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Related to consenting: Consenting Adults

age of consent

The age at which a person is legally able to give consent, as to sexual relations, marriage, or a binding contract. Some people advocate lowering the age of consent, but some worry it will cause an increase in promiscuity among young people. Here, the age of consent is 18, but it varies from state to state. Are you talking about the girl over there who's clearly younger than the age of consent? Yeah, I'd stay away from her unless you want to spend your future days in a cell!
See also: age, consent, of

consent to (something)

To agree to something. Do you have your permission slip? We need proof that your parents have consented to your participation in the field trip. Good luck getting her to consent to such dramatic changes to the script.
See also: consent, to

enthusiastic consent

The act of explicitly and enthusiastically expressing the desire to have a sexual encounter with someone and maintaining and communicating that enthusiasm throughout the experience. Men and women often have very different ideas about verbal and nonverbal cues, but an enthusiastic consent model solves all that.
See also: consent

silence gives consent

If one does not object to or stand up against something that one does not like or agree with, then one is complicit in permitting it to happen. People like to pretend they are outraged by these policies, but when they do nothing to stop them, their silence gives consent. A: "Are you sure Dad is OK with us borrowing the car?" B: "I texted him about it and he didn't say we couldn't. In my book, silence gives consent."
See also: consent, give, silence

silence means consent

If you do not voice your objection to something, then it is assumed that you support it. A: "Why did you think I would agree to punishing a student so harshly?" B: "Well, you didn't say anything when we originally discussed this plan! Silence means consent." Make sure to speak up when you disagree with something, because, for many people, silence means consent.
See also: consent, mean, silence
Farlex Dictionary of Idioms. © 2022 Farlex, Inc, all rights reserved.

consent to something

to agree to permit something to happen. I will not consent to your marriage. There is no need for you to consent to anything.
See also: consent, to

Silence gives consent.

Prov. If you do not object to what someone says or does, you can be assumed to agree with or condone it. Jill: What did Fred say when you told him we were thinking about leaving the office early? Jane: He didn't say anything. Jill: Then he must not mind if we go. Silence gives consent.
See also: consent, give, silence
McGraw-Hill Dictionary of American Idioms and Phrasal Verbs. © 2002 by The McGraw-Hill Companies, Inc.
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References in periodicals archive ?
It might be objected that, for many countries, members of the military consent to be killed in virtue of their consenting to governments that in turn have consented to international laws that set forth various rules about when and how nations may go to war.
Consent operates in the same way whether the soldier is consenting to serve in a standing army or to fight in a particular war and, also, whether or not he recognizes that it permits opposing soldiers to target him.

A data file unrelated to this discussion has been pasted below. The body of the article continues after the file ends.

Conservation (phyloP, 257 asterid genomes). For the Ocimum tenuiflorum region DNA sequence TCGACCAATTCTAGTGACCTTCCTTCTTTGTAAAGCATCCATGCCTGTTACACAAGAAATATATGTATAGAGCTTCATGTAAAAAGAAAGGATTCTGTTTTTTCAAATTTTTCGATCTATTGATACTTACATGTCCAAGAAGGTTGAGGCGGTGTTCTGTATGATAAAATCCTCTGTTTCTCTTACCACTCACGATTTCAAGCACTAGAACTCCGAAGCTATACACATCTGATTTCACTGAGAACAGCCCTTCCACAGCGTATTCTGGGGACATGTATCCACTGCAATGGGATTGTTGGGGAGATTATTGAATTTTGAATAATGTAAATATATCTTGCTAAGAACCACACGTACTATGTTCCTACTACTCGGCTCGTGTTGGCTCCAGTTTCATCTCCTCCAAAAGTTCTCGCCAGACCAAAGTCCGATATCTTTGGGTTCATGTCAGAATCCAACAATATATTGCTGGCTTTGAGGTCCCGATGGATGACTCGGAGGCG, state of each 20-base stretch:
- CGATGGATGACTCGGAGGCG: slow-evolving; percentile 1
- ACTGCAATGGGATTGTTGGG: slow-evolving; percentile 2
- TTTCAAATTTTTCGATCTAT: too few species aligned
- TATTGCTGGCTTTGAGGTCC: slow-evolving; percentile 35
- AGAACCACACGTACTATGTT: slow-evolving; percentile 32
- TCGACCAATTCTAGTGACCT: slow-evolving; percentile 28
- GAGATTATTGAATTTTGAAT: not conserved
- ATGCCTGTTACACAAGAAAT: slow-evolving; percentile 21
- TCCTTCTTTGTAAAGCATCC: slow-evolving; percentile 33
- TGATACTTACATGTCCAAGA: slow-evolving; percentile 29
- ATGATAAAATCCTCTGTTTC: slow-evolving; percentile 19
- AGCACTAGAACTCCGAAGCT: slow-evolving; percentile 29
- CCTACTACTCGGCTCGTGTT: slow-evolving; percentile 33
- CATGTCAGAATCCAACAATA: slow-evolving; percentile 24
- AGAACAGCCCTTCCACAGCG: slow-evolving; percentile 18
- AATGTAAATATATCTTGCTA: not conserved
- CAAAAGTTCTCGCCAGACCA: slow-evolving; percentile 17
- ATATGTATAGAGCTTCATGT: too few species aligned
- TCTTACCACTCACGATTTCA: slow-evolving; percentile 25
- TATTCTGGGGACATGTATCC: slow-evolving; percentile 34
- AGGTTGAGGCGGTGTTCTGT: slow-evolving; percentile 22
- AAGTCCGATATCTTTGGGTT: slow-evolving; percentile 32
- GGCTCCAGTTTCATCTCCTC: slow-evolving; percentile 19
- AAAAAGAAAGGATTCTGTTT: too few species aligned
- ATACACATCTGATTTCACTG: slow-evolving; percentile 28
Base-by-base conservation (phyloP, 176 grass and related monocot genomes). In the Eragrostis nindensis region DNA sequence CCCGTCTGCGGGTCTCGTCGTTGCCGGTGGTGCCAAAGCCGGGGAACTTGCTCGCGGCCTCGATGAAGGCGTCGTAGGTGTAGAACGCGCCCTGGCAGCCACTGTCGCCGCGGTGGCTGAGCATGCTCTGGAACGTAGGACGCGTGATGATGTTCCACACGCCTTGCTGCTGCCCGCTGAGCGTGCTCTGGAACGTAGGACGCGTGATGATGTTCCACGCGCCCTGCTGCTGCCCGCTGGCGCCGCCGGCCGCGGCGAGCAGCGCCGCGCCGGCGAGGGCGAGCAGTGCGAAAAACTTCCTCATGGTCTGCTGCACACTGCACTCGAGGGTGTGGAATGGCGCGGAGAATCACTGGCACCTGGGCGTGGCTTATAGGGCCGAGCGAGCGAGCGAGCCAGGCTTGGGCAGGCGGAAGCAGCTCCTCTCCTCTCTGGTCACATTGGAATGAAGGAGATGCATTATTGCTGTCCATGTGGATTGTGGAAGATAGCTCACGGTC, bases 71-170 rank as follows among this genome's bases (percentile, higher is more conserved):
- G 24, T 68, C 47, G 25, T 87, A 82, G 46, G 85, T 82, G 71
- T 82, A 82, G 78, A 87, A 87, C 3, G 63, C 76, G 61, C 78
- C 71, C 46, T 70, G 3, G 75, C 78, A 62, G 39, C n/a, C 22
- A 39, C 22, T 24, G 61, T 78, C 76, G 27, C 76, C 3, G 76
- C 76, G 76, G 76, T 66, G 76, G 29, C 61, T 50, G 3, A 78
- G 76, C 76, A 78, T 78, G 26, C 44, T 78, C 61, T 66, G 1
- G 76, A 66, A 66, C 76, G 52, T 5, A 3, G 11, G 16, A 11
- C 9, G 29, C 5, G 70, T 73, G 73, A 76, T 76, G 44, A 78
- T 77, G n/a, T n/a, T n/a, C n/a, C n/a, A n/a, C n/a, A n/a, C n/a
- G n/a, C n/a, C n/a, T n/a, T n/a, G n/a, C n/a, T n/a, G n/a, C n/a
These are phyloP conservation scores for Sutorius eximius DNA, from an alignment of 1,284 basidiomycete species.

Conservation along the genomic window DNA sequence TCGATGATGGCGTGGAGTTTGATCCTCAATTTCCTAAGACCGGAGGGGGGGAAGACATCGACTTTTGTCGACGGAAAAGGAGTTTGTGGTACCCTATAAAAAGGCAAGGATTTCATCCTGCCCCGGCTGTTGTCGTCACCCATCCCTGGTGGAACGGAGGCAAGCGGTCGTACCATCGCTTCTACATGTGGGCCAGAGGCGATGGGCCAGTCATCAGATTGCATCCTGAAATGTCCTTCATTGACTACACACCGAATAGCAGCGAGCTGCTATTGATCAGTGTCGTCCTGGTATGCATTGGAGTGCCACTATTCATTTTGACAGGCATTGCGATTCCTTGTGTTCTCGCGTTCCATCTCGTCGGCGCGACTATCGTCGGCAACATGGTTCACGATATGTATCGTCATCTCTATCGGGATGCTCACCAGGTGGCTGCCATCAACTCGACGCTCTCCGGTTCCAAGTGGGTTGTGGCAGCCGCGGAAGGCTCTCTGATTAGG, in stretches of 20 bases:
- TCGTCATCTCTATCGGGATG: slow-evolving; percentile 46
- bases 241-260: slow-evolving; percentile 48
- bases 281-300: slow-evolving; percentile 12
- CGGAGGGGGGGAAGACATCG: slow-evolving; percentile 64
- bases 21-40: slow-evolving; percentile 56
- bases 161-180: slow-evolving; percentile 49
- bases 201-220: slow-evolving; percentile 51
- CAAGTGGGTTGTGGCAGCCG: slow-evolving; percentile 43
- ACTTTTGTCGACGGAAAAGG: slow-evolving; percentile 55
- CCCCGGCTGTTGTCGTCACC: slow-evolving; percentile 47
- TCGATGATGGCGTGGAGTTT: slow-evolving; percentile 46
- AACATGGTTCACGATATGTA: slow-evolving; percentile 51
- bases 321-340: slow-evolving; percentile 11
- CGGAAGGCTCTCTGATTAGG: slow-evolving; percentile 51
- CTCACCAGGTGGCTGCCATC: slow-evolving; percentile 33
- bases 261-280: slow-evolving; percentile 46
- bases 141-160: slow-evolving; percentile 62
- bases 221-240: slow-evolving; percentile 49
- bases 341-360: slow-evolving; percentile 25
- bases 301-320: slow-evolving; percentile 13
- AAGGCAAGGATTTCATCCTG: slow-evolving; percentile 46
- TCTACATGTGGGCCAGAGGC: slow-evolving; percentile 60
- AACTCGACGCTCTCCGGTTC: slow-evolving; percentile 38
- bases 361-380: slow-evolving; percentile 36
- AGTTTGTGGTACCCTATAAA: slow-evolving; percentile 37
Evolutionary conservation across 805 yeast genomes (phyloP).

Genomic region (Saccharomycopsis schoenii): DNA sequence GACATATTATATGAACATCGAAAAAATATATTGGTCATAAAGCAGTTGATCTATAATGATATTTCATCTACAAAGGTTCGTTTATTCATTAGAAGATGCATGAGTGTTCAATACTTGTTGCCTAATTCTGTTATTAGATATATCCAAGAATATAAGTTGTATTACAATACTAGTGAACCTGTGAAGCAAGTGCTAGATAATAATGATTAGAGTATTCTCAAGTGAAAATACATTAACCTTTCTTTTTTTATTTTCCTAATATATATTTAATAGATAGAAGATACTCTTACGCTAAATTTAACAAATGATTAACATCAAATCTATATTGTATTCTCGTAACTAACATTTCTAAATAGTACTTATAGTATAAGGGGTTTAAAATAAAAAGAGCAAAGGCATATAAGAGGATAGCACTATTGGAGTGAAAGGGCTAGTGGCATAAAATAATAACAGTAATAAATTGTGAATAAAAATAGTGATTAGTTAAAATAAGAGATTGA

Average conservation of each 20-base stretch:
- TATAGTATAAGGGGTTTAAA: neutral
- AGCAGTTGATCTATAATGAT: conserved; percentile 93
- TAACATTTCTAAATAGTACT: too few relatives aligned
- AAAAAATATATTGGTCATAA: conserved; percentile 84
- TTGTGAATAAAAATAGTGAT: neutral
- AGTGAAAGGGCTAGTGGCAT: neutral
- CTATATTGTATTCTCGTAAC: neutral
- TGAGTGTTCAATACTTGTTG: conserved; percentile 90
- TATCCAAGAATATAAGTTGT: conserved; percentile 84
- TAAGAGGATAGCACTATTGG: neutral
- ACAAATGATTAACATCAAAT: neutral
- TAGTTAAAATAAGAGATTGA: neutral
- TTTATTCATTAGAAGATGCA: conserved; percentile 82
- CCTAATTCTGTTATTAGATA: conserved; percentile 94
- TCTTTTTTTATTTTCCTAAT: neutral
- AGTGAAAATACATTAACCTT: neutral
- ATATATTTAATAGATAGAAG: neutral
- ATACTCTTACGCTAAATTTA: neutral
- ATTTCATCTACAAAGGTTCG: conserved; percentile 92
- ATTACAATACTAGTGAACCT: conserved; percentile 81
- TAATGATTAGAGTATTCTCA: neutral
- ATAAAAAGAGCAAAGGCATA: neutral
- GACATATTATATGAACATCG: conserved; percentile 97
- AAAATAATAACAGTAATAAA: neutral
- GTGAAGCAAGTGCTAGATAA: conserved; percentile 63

Most importantly, the opinion of the non-consenting occupant does not affect the consenting occupant and is considered irrelevant to the assessment of the consent's validity.
(75) While the majority ruled in favor of the objecting occupant (because his objection made the warrantless search illegal), the dissent preferred the consenting occupant (because her consent made the warrantless search legal).
(85) In cases where the consenting third-party was a landlord (86) or hotel manager, (87) the common authority rule does not apply and they cannot admit a person without the consent of the current tenant.
(94) Phrasing the question this way ignores the fact that in Randolph, as in other third-party consent Supreme Court cases, the objecting occupant is a man and the consenting occupant is a woman.
(101) However, in all these cases, the gender of the consenting party is not considered.
(1) awareness that the complainant might not be consenting ('possibility recklessness');
(2) indifference to whether the complainant is consenting ('indifference recklessness'); and
(3) failure to give any thought to whether the complainant is consenting ('inadvertence recklessness').
(i) while being aware that the person is not consenting or might not be consenting; or
(ii) while not giving any thought to whether the person is not consenting or might not be consenting; or
It is important to note, however, that apparent authority does not relieve officers of their obligation to ask questions and develop information with respect to a consenting individual's access and control.
Law enforcement officers who conduct a search based on an individual's consent that follows another individual's refusal to consent must be careful to determine that the consenting individual has, at least, equal access and control over the area being searched.
Moreover, the legality of a search following conflicting responses to a request for consent has received approval from the lower courts where the consenting person has, at least, equal access and control over the area being searched.